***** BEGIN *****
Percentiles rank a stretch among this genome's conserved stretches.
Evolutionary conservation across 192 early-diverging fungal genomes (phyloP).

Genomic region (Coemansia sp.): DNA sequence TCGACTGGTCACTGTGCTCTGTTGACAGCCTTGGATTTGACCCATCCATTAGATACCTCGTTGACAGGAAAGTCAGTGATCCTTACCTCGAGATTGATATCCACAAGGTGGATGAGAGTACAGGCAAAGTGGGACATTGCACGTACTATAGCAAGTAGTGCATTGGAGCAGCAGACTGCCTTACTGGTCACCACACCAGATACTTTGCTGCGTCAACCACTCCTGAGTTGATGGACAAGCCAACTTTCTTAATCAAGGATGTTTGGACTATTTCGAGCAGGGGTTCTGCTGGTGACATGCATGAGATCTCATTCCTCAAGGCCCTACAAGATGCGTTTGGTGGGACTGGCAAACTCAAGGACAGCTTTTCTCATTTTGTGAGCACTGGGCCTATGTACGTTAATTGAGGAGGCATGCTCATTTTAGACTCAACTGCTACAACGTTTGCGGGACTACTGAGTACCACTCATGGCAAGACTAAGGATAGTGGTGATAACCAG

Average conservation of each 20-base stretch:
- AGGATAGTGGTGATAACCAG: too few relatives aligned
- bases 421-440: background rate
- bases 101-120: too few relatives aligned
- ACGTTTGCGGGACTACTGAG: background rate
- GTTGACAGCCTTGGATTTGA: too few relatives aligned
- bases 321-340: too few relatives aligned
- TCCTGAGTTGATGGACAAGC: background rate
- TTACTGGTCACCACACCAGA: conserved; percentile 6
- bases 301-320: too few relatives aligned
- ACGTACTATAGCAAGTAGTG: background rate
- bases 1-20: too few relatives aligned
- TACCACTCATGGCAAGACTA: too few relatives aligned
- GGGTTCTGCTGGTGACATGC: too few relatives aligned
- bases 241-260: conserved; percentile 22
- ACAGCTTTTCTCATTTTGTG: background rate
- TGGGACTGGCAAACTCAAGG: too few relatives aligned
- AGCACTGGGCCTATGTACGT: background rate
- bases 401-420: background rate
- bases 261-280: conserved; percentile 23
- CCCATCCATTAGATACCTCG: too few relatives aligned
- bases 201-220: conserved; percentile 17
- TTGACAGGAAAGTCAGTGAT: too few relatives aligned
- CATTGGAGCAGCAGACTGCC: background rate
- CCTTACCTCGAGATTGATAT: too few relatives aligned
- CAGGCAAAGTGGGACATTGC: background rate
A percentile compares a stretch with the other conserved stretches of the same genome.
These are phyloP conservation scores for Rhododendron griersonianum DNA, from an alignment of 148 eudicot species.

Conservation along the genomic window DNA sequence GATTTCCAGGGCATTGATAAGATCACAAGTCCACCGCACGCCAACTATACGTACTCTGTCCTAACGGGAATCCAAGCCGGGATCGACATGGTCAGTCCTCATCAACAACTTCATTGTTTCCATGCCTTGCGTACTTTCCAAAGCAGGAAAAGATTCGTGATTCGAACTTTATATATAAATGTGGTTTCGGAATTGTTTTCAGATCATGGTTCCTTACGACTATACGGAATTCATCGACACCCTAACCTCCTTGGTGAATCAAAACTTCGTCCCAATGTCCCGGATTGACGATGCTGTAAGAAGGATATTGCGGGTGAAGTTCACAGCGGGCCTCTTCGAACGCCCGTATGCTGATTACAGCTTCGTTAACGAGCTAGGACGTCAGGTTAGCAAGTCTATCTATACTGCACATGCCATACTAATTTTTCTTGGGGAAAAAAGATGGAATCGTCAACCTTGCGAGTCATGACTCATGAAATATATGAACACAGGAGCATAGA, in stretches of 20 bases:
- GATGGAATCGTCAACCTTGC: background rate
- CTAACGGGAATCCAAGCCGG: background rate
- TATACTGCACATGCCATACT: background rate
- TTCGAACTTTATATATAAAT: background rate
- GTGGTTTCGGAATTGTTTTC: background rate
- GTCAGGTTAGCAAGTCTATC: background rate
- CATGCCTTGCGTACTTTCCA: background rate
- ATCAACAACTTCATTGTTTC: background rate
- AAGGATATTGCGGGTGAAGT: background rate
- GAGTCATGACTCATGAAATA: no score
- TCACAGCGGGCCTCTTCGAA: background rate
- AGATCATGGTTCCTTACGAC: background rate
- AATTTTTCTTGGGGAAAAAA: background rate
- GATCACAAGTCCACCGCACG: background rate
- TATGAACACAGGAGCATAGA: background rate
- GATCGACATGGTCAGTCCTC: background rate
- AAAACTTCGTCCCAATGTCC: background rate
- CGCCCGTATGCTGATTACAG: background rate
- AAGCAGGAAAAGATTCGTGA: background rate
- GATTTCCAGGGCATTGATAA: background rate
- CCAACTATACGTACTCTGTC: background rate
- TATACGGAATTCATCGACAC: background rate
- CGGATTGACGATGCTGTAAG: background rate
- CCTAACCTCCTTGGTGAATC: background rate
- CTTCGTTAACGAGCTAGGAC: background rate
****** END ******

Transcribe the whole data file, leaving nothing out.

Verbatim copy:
Percentiles rank a stretch among this genome's conserved stretches.
Evolutionary conservation across 192 early-diverging fungal genomes (phyloP).

Genomic region (Coemansia sp.): DNA sequence TCGACTGGTCACTGTGCTCTGTTGACAGCCTTGGATTTGACCCATCCATTAGATACCTCGTTGACAGGAAAGTCAGTGATCCTTACCTCGAGATTGATATCCACAAGGTGGATGAGAGTACAGGCAAAGTGGGACATTGCACGTACTATAGCAAGTAGTGCATTGGAGCAGCAGACTGCCTTACTGGTCACCACACCAGATACTTTGCTGCGTCAACCACTCCTGAGTTGATGGACAAGCCAACTTTCTTAATCAAGGATGTTTGGACTATTTCGAGCAGGGGTTCTGCTGGTGACATGCATGAGATCTCATTCCTCAAGGCCCTACAAGATGCGTTTGGTGGGACTGGCAAACTCAAGGACAGCTTTTCTCATTTTGTGAGCACTGGGCCTATGTACGTTAATTGAGGAGGCATGCTCATTTTAGACTCAACTGCTACAACGTTTGCGGGACTACTGAGTACCACTCATGGCAAGACTAAGGATAGTGGTGATAACCAG

Average conservation of each 20-base stretch:
- AGGATAGTGGTGATAACCAG: too few relatives aligned
- bases 421-440: background rate
- bases 101-120: too few relatives aligned
- ACGTTTGCGGGACTACTGAG: background rate
- GTTGACAGCCTTGGATTTGA: too few relatives aligned
- bases 321-340: too few relatives aligned
- TCCTGAGTTGATGGACAAGC: background rate
- TTACTGGTCACCACACCAGA: conserved; percentile 6
- bases 301-320: too few relatives aligned
- ACGTACTATAGCAAGTAGTG: background rate
- bases 1-20: too few relatives aligned
- TACCACTCATGGCAAGACTA: too few relatives aligned
- GGGTTCTGCTGGTGACATGC: too few relatives aligned
- bases 241-260: conserved; percentile 22
- ACAGCTTTTCTCATTTTGTG: background rate
- TGGGACTGGCAAACTCAAGG: too few relatives aligned
- AGCACTGGGCCTATGTACGT: background rate
- bases 401-420: background rate
- bases 261-280: conserved; percentile 23
- CCCATCCATTAGATACCTCG: too few relatives aligned
- bases 201-220: conserved; percentile 17
- TTGACAGGAAAGTCAGTGAT: too few relatives aligned
- CATTGGAGCAGCAGACTGCC: background rate
- CCTTACCTCGAGATTGATAT: too few relatives aligned
- CAGGCAAAGTGGGACATTGC: background rate
A percentile compares a stretch with the other conserved stretches of the same genome.
These are phyloP conservation scores for Rhododendron griersonianum DNA, from an alignment of 148 eudicot species.

Conservation along the genomic window DNA sequence GATTTCCAGGGCATTGATAAGATCACAAGTCCACCGCACGCCAACTATACGTACTCTGTCCTAACGGGAATCCAAGCCGGGATCGACATGGTCAGTCCTCATCAACAACTTCATTGTTTCCATGCCTTGCGTACTTTCCAAAGCAGGAAAAGATTCGTGATTCGAACTTTATATATAAATGTGGTTTCGGAATTGTTTTCAGATCATGGTTCCTTACGACTATACGGAATTCATCGACACCCTAACCTCCTTGGTGAATCAAAACTTCGTCCCAATGTCCCGGATTGACGATGCTGTAAGAAGGATATTGCGGGTGAAGTTCACAGCGGGCCTCTTCGAACGCCCGTATGCTGATTACAGCTTCGTTAACGAGCTAGGACGTCAGGTTAGCAAGTCTATCTATACTGCACATGCCATACTAATTTTTCTTGGGGAAAAAAGATGGAATCGTCAACCTTGCGAGTCATGACTCATGAAATATATGAACACAGGAGCATAGA, in stretches of 20 bases:
- GATGGAATCGTCAACCTTGC: background rate
- CTAACGGGAATCCAAGCCGG: background rate
- TATACTGCACATGCCATACT: background rate
- TTCGAACTTTATATATAAAT: background rate
- GTGGTTTCGGAATTGTTTTC: background rate
- GTCAGGTTAGCAAGTCTATC: background rate
- CATGCCTTGCGTACTTTCCA: background rate
- ATCAACAACTTCATTGTTTC: background rate
- AAGGATATTGCGGGTGAAGT: background rate
- GAGTCATGACTCATGAAATA: no score
- TCACAGCGGGCCTCTTCGAA: background rate
- AGATCATGGTTCCTTACGAC: background rate
- AATTTTTCTTGGGGAAAAAA: background rate
- GATCACAAGTCCACCGCACG: background rate
- TATGAACACAGGAGCATAGA: background rate
- GATCGACATGGTCAGTCCTC: background rate
- AAAACTTCGTCCCAATGTCC: background rate
- CGCCCGTATGCTGATTACAG: background rate
- AAGCAGGAAAAGATTCGTGA: background rate
- GATTTCCAGGGCATTGATAA: background rate
- CCAACTATACGTACTCTGTC: background rate
- TATACGGAATTCATCGACAC: background rate
- CGGATTGACGATGCTGTAAG: background rate
- CCTAACCTCCTTGGTGAATC: background rate
- CTTCGTTAACGAGCTAGGAC: background rate